With the Aurora program under way, the next European mission to Mars will be a rover named ExoMars, to be launched in 2011. (It should be the fourth mobile mission to Mars' surface after Spirit, Opportunity, and the 2009 Mars Science Laboratory.) I was just tipped off to these artist's conceptions of the rover on the ESA website, and I thought they looked pretty cool, at least in part because of the Mars Exploration Rover imagery that gives the background Mars landscape verisimilitude.
The second image has one accuracy problem -- it was pointed out that an airbag-assisted bounce-and-roll landing is not likely to end with your lander sitting on the top of a hill! But it makes for a lovely landscape shot. I'm willing to give the artists some license in order to make a pretty picture.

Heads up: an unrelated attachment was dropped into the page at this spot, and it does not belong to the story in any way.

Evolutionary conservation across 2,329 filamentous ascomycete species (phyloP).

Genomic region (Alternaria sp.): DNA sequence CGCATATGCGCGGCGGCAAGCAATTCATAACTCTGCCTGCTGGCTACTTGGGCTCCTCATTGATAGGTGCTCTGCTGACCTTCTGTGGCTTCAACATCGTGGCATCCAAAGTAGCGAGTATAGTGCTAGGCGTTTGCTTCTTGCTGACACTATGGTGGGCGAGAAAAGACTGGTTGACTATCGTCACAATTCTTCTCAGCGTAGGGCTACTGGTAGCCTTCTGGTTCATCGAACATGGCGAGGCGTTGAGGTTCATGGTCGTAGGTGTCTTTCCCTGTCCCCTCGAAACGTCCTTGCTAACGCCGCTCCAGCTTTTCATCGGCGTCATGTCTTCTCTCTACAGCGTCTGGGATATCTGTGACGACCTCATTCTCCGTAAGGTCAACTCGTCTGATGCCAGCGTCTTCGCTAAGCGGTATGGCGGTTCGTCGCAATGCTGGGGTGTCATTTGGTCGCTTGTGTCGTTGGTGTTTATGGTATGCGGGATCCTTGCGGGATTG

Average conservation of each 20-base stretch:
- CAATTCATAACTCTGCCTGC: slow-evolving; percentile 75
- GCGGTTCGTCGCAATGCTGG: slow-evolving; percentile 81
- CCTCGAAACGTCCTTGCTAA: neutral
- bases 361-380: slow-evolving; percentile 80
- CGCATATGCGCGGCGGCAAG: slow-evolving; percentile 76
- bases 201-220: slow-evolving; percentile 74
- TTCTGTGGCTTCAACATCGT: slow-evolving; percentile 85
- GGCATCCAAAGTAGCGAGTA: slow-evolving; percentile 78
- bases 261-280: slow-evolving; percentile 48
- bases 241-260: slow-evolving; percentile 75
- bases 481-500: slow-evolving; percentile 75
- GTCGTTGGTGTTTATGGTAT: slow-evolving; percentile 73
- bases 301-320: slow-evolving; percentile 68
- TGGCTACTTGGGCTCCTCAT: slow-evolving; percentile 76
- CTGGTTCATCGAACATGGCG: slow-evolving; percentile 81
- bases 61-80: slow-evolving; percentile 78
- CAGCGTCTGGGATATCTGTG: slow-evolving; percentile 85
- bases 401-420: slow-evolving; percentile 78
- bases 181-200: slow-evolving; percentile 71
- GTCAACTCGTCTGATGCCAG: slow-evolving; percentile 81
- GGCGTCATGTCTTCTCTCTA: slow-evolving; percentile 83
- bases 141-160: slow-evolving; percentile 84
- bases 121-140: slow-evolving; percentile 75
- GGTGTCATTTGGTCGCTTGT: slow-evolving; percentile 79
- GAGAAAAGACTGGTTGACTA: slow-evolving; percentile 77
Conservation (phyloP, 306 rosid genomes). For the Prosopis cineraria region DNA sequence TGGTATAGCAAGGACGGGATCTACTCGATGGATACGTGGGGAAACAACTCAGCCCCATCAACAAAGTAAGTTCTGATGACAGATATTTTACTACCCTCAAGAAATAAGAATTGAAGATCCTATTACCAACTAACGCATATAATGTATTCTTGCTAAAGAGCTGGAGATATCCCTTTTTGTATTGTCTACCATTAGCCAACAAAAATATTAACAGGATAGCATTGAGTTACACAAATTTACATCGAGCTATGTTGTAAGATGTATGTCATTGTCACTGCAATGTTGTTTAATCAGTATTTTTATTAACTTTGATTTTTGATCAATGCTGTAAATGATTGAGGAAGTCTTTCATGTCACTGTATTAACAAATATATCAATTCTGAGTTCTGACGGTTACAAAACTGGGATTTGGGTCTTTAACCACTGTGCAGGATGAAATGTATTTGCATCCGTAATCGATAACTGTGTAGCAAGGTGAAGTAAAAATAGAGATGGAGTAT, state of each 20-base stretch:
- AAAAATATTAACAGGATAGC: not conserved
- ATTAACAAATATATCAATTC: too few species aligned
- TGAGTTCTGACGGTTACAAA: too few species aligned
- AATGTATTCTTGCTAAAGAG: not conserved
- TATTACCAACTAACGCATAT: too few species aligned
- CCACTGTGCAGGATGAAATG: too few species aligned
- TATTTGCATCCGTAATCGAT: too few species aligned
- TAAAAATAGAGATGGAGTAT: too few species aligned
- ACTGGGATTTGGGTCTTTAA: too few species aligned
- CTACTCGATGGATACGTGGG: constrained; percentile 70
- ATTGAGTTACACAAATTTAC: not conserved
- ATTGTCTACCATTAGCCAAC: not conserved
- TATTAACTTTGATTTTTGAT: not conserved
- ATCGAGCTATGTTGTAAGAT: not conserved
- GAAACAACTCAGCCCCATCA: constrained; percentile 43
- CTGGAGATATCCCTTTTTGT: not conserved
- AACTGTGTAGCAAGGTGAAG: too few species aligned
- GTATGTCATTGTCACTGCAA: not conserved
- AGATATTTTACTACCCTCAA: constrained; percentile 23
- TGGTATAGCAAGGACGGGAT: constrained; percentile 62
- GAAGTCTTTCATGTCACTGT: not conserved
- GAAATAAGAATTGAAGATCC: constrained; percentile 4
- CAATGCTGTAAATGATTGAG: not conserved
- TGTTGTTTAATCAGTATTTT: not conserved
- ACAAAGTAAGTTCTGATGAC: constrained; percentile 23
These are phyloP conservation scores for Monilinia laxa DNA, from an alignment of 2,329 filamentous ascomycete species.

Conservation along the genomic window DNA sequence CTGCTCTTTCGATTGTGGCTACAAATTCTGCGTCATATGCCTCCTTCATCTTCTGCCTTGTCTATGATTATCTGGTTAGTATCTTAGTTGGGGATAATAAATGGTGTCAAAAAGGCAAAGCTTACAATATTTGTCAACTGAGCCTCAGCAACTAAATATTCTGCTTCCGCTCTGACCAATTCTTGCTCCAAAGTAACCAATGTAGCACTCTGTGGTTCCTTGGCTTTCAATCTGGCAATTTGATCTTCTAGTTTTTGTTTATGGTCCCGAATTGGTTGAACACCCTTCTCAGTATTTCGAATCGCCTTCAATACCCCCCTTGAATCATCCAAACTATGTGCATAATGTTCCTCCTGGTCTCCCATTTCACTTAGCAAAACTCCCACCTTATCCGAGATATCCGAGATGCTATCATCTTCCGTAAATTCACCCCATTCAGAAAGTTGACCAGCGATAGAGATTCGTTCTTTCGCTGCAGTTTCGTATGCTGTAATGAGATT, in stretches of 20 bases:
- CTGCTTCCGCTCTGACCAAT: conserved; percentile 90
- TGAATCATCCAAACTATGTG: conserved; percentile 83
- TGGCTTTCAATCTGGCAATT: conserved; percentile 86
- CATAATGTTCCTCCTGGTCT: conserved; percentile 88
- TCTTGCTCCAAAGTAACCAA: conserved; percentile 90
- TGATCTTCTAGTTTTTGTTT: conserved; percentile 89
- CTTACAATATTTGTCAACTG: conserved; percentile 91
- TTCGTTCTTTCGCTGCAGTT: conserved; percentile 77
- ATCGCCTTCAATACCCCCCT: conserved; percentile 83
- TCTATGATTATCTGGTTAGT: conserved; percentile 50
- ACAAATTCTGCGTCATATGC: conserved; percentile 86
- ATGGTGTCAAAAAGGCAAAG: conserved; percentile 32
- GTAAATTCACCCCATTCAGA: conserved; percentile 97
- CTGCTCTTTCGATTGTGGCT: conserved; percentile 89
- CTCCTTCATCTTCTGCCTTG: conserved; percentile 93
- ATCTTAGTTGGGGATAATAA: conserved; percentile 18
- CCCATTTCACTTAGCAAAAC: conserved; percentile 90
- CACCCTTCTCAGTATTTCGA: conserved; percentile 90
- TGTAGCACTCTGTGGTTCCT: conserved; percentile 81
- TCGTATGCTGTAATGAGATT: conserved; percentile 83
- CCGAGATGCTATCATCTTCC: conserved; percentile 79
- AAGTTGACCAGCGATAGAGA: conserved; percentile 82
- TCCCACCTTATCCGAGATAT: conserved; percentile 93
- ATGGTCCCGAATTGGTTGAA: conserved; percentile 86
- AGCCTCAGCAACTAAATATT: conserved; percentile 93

Taking a closer look at the rover, it's interesting that there are three large camera lenses at the top of the mast, compared to the Mars Exploration Rovers' four. It looks as though the two on the outside, with same-colored optics, are for stereo imaging; the center one must be multispectral. It's also interesting that the mast is jointed. And it looks so skinny compared to the MERs'. What looks like a shoulder-mounted weapon of some sort is actually a drill, something that Mars rover engineers have been wanting to send to Mars for a long time. They want to drill into a rock, extract a fresh, unweathered sample, and then return it to some instrument inside the rover that can submit it to various chemical tests.
Looking forward to it.
We know you love reading about space exploration, but did you know you can make it happen?
Consider a gift to our Space Policy and Advocacy program to fuel more missions, more science, and more exploration.